Skeletal muscle has a remarkable intrinsic capacity for repair in response to injury or disease1,2. Experimentally, the robustness of this regenerative response has been well documented in animal models by studying, for example, the time course of skeletal muscle damage, repair and regeneration after application of myotoxins (e.g., cardiotoxin)3-7. More specifically, following extensive cardiotoxin-induced muscle damage (38-67% of muscle fibers8), regeneration is mediated by satellite cells, the resident stem cells that mature to ultimately become functional muscle fibers4,9-13. The end result is increased post-damage functional regeneration of healthy, force-producing muscle tissue14-16. Although the details are well beyond the scope of this report, the mechanistic basis for muscle regeneration reflects the carefully orchestrated events of numerous cell types from multiple lineages utilizing canonical signaling pathways critical to both tissue development and morphogenesis5,17-21. Importantly, myotoxin-induced regeneration is enabled by the fact that the extracellular matrix, neuronal innervation and blood vessel perfusion remain structurally intact following cardiotoxin-induced muscle damage3,8,22. In stark contrast, these key tissue structures and components are, by definition, entirely absent in the context of VML injury; where frank loss of tissue, due to a variety of causes, results in permanent functional and cosmetic deficits23-25.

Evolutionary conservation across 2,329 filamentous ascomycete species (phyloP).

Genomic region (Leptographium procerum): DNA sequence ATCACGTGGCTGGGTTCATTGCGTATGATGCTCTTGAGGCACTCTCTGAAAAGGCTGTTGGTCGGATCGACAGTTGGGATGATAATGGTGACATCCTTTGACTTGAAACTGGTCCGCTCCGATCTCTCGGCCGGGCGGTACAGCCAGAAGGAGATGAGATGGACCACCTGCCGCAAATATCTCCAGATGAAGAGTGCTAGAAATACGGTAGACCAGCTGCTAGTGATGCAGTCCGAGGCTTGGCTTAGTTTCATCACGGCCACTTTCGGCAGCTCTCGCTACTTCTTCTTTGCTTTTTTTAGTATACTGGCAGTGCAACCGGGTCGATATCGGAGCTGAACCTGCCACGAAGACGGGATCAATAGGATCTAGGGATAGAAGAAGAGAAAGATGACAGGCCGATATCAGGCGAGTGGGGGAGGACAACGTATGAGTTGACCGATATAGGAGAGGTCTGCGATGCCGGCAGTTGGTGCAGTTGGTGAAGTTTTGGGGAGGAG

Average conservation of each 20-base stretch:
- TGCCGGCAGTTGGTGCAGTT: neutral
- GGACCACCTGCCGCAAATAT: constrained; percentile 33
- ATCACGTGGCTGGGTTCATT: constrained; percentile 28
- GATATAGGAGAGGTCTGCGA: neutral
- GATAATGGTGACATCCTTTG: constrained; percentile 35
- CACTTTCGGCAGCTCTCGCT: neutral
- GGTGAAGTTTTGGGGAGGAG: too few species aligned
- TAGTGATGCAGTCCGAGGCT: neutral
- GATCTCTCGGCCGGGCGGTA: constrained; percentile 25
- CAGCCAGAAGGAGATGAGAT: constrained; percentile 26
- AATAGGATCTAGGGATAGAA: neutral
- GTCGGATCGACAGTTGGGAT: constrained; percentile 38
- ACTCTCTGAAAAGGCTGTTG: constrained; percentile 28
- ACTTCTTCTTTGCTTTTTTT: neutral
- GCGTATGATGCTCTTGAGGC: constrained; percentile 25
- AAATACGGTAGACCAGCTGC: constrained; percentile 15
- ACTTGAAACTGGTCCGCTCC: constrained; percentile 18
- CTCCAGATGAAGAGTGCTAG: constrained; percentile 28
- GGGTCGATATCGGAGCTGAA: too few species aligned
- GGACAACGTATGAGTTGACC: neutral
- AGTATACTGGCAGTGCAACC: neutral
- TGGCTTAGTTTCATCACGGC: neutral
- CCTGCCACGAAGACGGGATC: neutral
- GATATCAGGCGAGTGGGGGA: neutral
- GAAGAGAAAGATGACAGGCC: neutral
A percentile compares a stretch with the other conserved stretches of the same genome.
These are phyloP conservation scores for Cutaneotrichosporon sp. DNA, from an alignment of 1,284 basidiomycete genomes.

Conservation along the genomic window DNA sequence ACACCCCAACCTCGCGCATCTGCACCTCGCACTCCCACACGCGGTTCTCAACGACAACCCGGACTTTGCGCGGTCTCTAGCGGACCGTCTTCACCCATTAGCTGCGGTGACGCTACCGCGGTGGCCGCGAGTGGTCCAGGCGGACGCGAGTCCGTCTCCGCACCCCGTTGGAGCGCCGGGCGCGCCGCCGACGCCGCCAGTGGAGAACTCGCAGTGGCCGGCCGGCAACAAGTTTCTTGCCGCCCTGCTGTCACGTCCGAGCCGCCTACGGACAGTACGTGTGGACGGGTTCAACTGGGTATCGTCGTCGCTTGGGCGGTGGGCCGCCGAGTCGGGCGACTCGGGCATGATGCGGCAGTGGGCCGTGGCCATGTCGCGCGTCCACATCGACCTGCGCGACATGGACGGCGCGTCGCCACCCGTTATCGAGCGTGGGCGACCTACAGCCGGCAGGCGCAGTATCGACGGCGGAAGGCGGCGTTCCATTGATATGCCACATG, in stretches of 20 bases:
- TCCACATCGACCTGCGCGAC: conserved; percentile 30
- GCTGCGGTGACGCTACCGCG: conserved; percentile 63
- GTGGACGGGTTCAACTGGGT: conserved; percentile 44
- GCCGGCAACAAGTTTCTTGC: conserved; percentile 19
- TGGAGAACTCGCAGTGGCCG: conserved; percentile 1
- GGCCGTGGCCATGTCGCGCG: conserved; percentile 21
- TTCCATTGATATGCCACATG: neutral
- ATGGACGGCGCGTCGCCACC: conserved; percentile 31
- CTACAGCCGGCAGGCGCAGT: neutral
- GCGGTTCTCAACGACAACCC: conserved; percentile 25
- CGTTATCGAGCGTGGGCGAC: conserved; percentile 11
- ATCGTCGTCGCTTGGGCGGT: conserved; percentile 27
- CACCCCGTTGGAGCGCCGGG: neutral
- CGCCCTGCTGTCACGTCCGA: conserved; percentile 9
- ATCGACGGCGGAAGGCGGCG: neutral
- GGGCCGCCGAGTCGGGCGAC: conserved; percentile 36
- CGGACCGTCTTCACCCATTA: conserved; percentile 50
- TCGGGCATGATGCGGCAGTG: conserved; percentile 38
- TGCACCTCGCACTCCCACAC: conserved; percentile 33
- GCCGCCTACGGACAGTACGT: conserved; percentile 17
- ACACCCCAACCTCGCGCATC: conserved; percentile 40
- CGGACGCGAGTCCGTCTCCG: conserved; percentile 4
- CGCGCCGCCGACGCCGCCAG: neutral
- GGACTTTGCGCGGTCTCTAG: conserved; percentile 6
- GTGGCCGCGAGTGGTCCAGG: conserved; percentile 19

Regardless of the additional challenges associated with muscle repair and regeneration following VML injury in comparison with myotoxin-induced muscle damage, improved understanding of the mechanistic basis for skeletal muscle regeneration and repair, in a variety of contexts, would be well served by utilization of biologically relevant animal models in combination with longitudinal assessments of pertinent functional measures. As discussed herein, studies of the rat hindlimb provide an excellent model system to this end. More specifically, the muscles of the anterior crural compartment (tibialis anterior, extensor digitorum longus (EDL) and hallicus longus (HL)), which are responsible for dorsiflexion of the foot, are easily identified and manipulated. Moreover, they are served by major blood vessels (iliac and branches), and are innervated by nerves (sciatic and branches, including peroneal) running the length of the leg26-28. As such, one can use the rat hindlimb model to directly assess skeletal muscle function/pathology in vivo, or to evaluate the more indirect impact of pathology-related alterations in blood vessels or nerves on corresponding skeletal muscle function. In either scenario, the severity of disease, as well as the efficacy of treatment can be determined as a function of muscle force production (torque) and corresponding foot movement29-34.